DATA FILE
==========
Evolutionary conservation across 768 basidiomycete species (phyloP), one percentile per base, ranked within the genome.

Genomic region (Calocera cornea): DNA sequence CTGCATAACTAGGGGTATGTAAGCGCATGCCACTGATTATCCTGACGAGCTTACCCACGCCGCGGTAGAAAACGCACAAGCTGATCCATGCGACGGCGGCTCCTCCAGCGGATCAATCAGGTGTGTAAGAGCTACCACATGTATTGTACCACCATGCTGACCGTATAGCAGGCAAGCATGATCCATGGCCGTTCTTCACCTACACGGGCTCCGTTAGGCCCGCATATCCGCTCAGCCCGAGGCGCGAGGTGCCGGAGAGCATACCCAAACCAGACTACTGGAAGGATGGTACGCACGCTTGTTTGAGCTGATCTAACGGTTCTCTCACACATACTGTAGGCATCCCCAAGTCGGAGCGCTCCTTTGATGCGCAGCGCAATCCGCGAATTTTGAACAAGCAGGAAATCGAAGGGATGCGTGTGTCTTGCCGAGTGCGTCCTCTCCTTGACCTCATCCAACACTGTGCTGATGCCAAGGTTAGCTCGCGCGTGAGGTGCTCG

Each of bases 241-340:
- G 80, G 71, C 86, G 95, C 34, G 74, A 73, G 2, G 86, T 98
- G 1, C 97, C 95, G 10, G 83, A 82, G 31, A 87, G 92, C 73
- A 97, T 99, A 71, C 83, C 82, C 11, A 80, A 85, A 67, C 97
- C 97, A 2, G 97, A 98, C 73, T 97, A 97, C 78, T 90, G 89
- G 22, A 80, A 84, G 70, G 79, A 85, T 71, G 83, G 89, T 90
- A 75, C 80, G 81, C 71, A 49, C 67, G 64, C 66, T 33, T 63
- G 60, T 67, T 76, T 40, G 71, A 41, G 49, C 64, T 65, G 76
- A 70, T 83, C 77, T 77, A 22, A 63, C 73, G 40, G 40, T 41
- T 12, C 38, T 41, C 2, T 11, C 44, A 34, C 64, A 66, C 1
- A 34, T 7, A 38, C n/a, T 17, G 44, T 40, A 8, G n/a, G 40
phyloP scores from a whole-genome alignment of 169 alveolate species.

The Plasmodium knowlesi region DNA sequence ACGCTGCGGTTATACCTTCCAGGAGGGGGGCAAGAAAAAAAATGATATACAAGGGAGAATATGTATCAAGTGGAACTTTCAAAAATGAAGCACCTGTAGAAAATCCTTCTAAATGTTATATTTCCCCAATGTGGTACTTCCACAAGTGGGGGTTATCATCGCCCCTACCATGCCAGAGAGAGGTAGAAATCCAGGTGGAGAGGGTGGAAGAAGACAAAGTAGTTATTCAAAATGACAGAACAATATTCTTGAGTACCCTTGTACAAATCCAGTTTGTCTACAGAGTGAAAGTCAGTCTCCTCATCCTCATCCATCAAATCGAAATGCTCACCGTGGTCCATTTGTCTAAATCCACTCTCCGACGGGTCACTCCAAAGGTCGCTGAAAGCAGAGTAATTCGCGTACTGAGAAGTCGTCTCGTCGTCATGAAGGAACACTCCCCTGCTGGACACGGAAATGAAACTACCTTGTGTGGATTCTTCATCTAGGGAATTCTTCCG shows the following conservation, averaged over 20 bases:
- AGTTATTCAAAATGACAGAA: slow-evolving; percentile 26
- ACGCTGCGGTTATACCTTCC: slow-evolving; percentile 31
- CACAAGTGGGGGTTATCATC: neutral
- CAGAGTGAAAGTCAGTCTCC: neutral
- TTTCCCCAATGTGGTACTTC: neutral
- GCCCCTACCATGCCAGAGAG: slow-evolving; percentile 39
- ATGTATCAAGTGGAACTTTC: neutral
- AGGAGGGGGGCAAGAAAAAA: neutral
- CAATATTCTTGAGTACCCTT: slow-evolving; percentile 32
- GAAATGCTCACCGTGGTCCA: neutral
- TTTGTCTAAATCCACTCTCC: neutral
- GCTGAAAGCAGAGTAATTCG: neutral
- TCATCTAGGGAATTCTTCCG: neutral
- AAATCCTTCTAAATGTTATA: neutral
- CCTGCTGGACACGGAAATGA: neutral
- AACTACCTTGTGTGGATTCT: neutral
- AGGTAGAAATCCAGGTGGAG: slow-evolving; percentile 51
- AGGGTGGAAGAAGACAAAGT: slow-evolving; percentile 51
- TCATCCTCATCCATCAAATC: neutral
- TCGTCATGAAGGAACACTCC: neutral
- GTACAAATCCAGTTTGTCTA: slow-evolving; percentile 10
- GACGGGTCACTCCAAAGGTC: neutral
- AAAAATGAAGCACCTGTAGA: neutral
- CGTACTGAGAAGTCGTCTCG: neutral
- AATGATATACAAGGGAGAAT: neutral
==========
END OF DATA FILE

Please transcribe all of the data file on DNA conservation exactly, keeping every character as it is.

Evolutionary conservation across 768 basidiomycete species (phyloP), one percentile per base, ranked within the genome.

Genomic region (Calocera cornea): DNA sequence CTGCATAACTAGGGGTATGTAAGCGCATGCCACTGATTATCCTGACGAGCTTACCCACGCCGCGGTAGAAAACGCACAAGCTGATCCATGCGACGGCGGCTCCTCCAGCGGATCAATCAGGTGTGTAAGAGCTACCACATGTATTGTACCACCATGCTGACCGTATAGCAGGCAAGCATGATCCATGGCCGTTCTTCACCTACACGGGCTCCGTTAGGCCCGCATATCCGCTCAGCCCGAGGCGCGAGGTGCCGGAGAGCATACCCAAACCAGACTACTGGAAGGATGGTACGCACGCTTGTTTGAGCTGATCTAACGGTTCTCTCACACATACTGTAGGCATCCCCAAGTCGGAGCGCTCCTTTGATGCGCAGCGCAATCCGCGAATTTTGAACAAGCAGGAAATCGAAGGGATGCGTGTGTCTTGCCGAGTGCGTCCTCTCCTTGACCTCATCCAACACTGTGCTGATGCCAAGGTTAGCTCGCGCGTGAGGTGCTCG

Each of bases 241-340:
- G 80, G 71, C 86, G 95, C 34, G 74, A 73, G 2, G 86, T 98
- G 1, C 97, C 95, G 10, G 83, A 82, G 31, A 87, G 92, C 73
- A 97, T 99, A 71, C 83, C 82, C 11, A 80, A 85, A 67, C 97
- C 97, A 2, G 97, A 98, C 73, T 97, A 97, C 78, T 90, G 89
- G 22, A 80, A 84, G 70, G 79, A 85, T 71, G 83, G 89, T 90
- A 75, C 80, G 81, C 71, A 49, C 67, G 64, C 66, T 33, T 63
- G 60, T 67, T 76, T 40, G 71, A 41, G 49, C 64, T 65, G 76
- A 70, T 83, C 77, T 77, A 22, A 63, C 73, G 40, G 40, T 41
- T 12, C 38, T 41, C 2, T 11, C 44, A 34, C 64, A 66, C 1
- A 34, T 7, A 38, C n/a, T 17, G 44, T 40, A 8, G n/a, G 40
phyloP scores from a whole-genome alignment of 169 alveolate species.

The Plasmodium knowlesi region DNA sequence ACGCTGCGGTTATACCTTCCAGGAGGGGGGCAAGAAAAAAAATGATATACAAGGGAGAATATGTATCAAGTGGAACTTTCAAAAATGAAGCACCTGTAGAAAATCCTTCTAAATGTTATATTTCCCCAATGTGGTACTTCCACAAGTGGGGGTTATCATCGCCCCTACCATGCCAGAGAGAGGTAGAAATCCAGGTGGAGAGGGTGGAAGAAGACAAAGTAGTTATTCAAAATGACAGAACAATATTCTTGAGTACCCTTGTACAAATCCAGTTTGTCTACAGAGTGAAAGTCAGTCTCCTCATCCTCATCCATCAAATCGAAATGCTCACCGTGGTCCATTTGTCTAAATCCACTCTCCGACGGGTCACTCCAAAGGTCGCTGAAAGCAGAGTAATTCGCGTACTGAGAAGTCGTCTCGTCGTCATGAAGGAACACTCCCCTGCTGGACACGGAAATGAAACTACCTTGTGTGGATTCTTCATCTAGGGAATTCTTCCG shows the following conservation, averaged over 20 bases:
- AGTTATTCAAAATGACAGAA: slow-evolving; percentile 26
- ACGCTGCGGTTATACCTTCC: slow-evolving; percentile 31
- CACAAGTGGGGGTTATCATC: neutral
- CAGAGTGAAAGTCAGTCTCC: neutral
- TTTCCCCAATGTGGTACTTC: neutral
- GCCCCTACCATGCCAGAGAG: slow-evolving; percentile 39
- ATGTATCAAGTGGAACTTTC: neutral
- AGGAGGGGGGCAAGAAAAAA: neutral
- CAATATTCTTGAGTACCCTT: slow-evolving; percentile 32
- GAAATGCTCACCGTGGTCCA: neutral
- TTTGTCTAAATCCACTCTCC: neutral
- GCTGAAAGCAGAGTAATTCG: neutral
- TCATCTAGGGAATTCTTCCG: neutral
- AAATCCTTCTAAATGTTATA: neutral
- CCTGCTGGACACGGAAATGA: neutral
- AACTACCTTGTGTGGATTCT: neutral
- AGGTAGAAATCCAGGTGGAG: slow-evolving; percentile 51
- AGGGTGGAAGAAGACAAAGT: slow-evolving; percentile 51
- TCATCCTCATCCATCAAATC: neutral
- TCGTCATGAAGGAACACTCC: neutral
- GTACAAATCCAGTTTGTCTA: slow-evolving; percentile 10
- GACGGGTCACTCCAAAGGTC: neutral
- AAAAATGAAGCACCTGTAGA: neutral
- CGTACTGAGAAGTCGTCTCG: neutral
- AATGATATACAAGGGAGAAT: neutral